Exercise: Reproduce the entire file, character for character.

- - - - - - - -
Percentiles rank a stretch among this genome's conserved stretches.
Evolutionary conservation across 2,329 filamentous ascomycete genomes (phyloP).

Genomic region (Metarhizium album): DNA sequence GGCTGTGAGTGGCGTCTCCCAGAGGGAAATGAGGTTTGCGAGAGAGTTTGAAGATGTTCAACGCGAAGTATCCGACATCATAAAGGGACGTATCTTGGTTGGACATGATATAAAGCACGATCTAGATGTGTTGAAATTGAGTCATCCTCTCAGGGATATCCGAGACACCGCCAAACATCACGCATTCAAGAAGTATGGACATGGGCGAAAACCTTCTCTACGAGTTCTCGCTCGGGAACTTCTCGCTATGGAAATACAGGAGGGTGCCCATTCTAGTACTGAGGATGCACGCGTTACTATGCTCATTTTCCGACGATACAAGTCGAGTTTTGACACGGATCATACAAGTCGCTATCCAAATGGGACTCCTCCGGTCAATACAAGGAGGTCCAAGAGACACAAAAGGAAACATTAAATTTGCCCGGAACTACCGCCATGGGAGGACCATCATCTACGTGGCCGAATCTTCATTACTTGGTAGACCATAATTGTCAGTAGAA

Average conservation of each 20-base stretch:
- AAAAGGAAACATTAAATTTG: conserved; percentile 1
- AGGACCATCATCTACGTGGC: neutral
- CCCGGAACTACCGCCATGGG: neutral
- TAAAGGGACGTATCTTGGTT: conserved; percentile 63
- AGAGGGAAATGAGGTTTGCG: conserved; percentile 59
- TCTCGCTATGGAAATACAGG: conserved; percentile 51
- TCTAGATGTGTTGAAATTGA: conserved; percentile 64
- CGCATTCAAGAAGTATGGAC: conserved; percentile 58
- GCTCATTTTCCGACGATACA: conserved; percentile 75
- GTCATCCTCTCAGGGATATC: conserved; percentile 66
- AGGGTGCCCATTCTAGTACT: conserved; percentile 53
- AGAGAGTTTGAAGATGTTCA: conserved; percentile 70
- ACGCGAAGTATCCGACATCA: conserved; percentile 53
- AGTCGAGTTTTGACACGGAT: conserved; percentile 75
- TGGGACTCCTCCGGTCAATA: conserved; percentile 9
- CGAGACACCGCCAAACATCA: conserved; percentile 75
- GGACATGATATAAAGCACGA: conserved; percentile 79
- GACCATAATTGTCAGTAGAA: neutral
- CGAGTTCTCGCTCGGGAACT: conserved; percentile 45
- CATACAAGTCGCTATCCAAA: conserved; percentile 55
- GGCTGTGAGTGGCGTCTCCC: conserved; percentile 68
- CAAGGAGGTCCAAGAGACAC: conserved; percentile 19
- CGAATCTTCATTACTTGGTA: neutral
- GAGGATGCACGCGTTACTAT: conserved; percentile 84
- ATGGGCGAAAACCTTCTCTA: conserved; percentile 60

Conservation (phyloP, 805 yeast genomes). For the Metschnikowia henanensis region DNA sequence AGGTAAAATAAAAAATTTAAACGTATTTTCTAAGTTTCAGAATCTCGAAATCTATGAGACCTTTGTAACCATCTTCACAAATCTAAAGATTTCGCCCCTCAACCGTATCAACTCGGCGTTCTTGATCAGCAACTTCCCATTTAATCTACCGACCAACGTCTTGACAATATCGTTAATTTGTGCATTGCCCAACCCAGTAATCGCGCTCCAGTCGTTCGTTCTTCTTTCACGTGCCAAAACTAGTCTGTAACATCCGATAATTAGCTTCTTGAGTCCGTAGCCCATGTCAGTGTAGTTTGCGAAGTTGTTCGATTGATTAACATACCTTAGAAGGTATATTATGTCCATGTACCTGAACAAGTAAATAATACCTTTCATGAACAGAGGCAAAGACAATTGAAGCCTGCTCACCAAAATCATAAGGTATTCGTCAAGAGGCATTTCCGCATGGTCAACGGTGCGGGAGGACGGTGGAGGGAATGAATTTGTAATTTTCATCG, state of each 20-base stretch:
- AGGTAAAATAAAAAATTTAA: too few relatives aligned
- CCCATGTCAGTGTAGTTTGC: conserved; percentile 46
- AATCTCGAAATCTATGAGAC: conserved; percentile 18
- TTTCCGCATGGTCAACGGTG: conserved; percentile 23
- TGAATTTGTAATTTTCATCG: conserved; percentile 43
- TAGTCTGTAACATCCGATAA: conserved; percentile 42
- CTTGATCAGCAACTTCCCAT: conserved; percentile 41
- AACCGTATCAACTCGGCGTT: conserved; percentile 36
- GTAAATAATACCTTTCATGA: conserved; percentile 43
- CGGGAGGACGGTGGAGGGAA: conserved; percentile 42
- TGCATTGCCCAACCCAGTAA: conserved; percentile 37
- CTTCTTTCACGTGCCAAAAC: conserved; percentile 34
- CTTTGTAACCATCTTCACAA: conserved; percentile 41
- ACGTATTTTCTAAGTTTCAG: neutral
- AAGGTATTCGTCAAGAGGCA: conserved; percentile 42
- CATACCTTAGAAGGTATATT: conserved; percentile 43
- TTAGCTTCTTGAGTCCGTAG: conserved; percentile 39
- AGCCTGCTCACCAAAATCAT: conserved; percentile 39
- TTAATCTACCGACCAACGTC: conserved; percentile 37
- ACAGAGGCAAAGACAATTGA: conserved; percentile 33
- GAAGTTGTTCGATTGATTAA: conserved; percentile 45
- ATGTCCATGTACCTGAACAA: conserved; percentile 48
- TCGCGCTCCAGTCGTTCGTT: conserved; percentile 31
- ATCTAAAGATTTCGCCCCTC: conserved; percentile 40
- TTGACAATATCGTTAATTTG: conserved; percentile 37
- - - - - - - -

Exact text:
Percentiles rank a stretch among this genome's conserved stretches.
Evolutionary conservation across 2,329 filamentous ascomycete genomes (phyloP).

Genomic region (Metarhizium album): DNA sequence GGCTGTGAGTGGCGTCTCCCAGAGGGAAATGAGGTTTGCGAGAGAGTTTGAAGATGTTCAACGCGAAGTATCCGACATCATAAAGGGACGTATCTTGGTTGGACATGATATAAAGCACGATCTAGATGTGTTGAAATTGAGTCATCCTCTCAGGGATATCCGAGACACCGCCAAACATCACGCATTCAAGAAGTATGGACATGGGCGAAAACCTTCTCTACGAGTTCTCGCTCGGGAACTTCTCGCTATGGAAATACAGGAGGGTGCCCATTCTAGTACTGAGGATGCACGCGTTACTATGCTCATTTTCCGACGATACAAGTCGAGTTTTGACACGGATCATACAAGTCGCTATCCAAATGGGACTCCTCCGGTCAATACAAGGAGGTCCAAGAGACACAAAAGGAAACATTAAATTTGCCCGGAACTACCGCCATGGGAGGACCATCATCTACGTGGCCGAATCTTCATTACTTGGTAGACCATAATTGTCAGTAGAA

Average conservation of each 20-base stretch:
- AAAAGGAAACATTAAATTTG: conserved; percentile 1
- AGGACCATCATCTACGTGGC: neutral
- CCCGGAACTACCGCCATGGG: neutral
- TAAAGGGACGTATCTTGGTT: conserved; percentile 63
- AGAGGGAAATGAGGTTTGCG: conserved; percentile 59
- TCTCGCTATGGAAATACAGG: conserved; percentile 51
- TCTAGATGTGTTGAAATTGA: conserved; percentile 64
- CGCATTCAAGAAGTATGGAC: conserved; percentile 58
- GCTCATTTTCCGACGATACA: conserved; percentile 75
- GTCATCCTCTCAGGGATATC: conserved; percentile 66
- AGGGTGCCCATTCTAGTACT: conserved; percentile 53
- AGAGAGTTTGAAGATGTTCA: conserved; percentile 70
- ACGCGAAGTATCCGACATCA: conserved; percentile 53
- AGTCGAGTTTTGACACGGAT: conserved; percentile 75
- TGGGACTCCTCCGGTCAATA: conserved; percentile 9
- CGAGACACCGCCAAACATCA: conserved; percentile 75
- GGACATGATATAAAGCACGA: conserved; percentile 79
- GACCATAATTGTCAGTAGAA: neutral
- CGAGTTCTCGCTCGGGAACT: conserved; percentile 45
- CATACAAGTCGCTATCCAAA: conserved; percentile 55
- GGCTGTGAGTGGCGTCTCCC: conserved; percentile 68
- CAAGGAGGTCCAAGAGACAC: conserved; percentile 19
- CGAATCTTCATTACTTGGTA: neutral
- GAGGATGCACGCGTTACTAT: conserved; percentile 84
- ATGGGCGAAAACCTTCTCTA: conserved; percentile 60

Conservation (phyloP, 805 yeast genomes). For the Metschnikowia henanensis region DNA sequence AGGTAAAATAAAAAATTTAAACGTATTTTCTAAGTTTCAGAATCTCGAAATCTATGAGACCTTTGTAACCATCTTCACAAATCTAAAGATTTCGCCCCTCAACCGTATCAACTCGGCGTTCTTGATCAGCAACTTCCCATTTAATCTACCGACCAACGTCTTGACAATATCGTTAATTTGTGCATTGCCCAACCCAGTAATCGCGCTCCAGTCGTTCGTTCTTCTTTCACGTGCCAAAACTAGTCTGTAACATCCGATAATTAGCTTCTTGAGTCCGTAGCCCATGTCAGTGTAGTTTGCGAAGTTGTTCGATTGATTAACATACCTTAGAAGGTATATTATGTCCATGTACCTGAACAAGTAAATAATACCTTTCATGAACAGAGGCAAAGACAATTGAAGCCTGCTCACCAAAATCATAAGGTATTCGTCAAGAGGCATTTCCGCATGGTCAACGGTGCGGGAGGACGGTGGAGGGAATGAATTTGTAATTTTCATCG, state of each 20-base stretch:
- AGGTAAAATAAAAAATTTAA: too few relatives aligned
- CCCATGTCAGTGTAGTTTGC: conserved; percentile 46
- AATCTCGAAATCTATGAGAC: conserved; percentile 18
- TTTCCGCATGGTCAACGGTG: conserved; percentile 23
- TGAATTTGTAATTTTCATCG: conserved; percentile 43
- TAGTCTGTAACATCCGATAA: conserved; percentile 42
- CTTGATCAGCAACTTCCCAT: conserved; percentile 41
- AACCGTATCAACTCGGCGTT: conserved; percentile 36
- GTAAATAATACCTTTCATGA: conserved; percentile 43
- CGGGAGGACGGTGGAGGGAA: conserved; percentile 42
- TGCATTGCCCAACCCAGTAA: conserved; percentile 37
- CTTCTTTCACGTGCCAAAAC: conserved; percentile 34
- CTTTGTAACCATCTTCACAA: conserved; percentile 41
- ACGTATTTTCTAAGTTTCAG: neutral
- AAGGTATTCGTCAAGAGGCA: conserved; percentile 42
- CATACCTTAGAAGGTATATT: conserved; percentile 43
- TTAGCTTCTTGAGTCCGTAG: conserved; percentile 39
- AGCCTGCTCACCAAAATCAT: conserved; percentile 39
- TTAATCTACCGACCAACGTC: conserved; percentile 37
- ACAGAGGCAAAGACAATTGA: conserved; percentile 33
- GAAGTTGTTCGATTGATTAA: conserved; percentile 45
- ATGTCCATGTACCTGAACAA: conserved; percentile 48
- TCGCGCTCCAGTCGTTCGTT: conserved; percentile 31
- ATCTAAAGATTTCGCCCCTC: conserved; percentile 40
- TTGACAATATCGTTAATTTG: conserved; percentile 37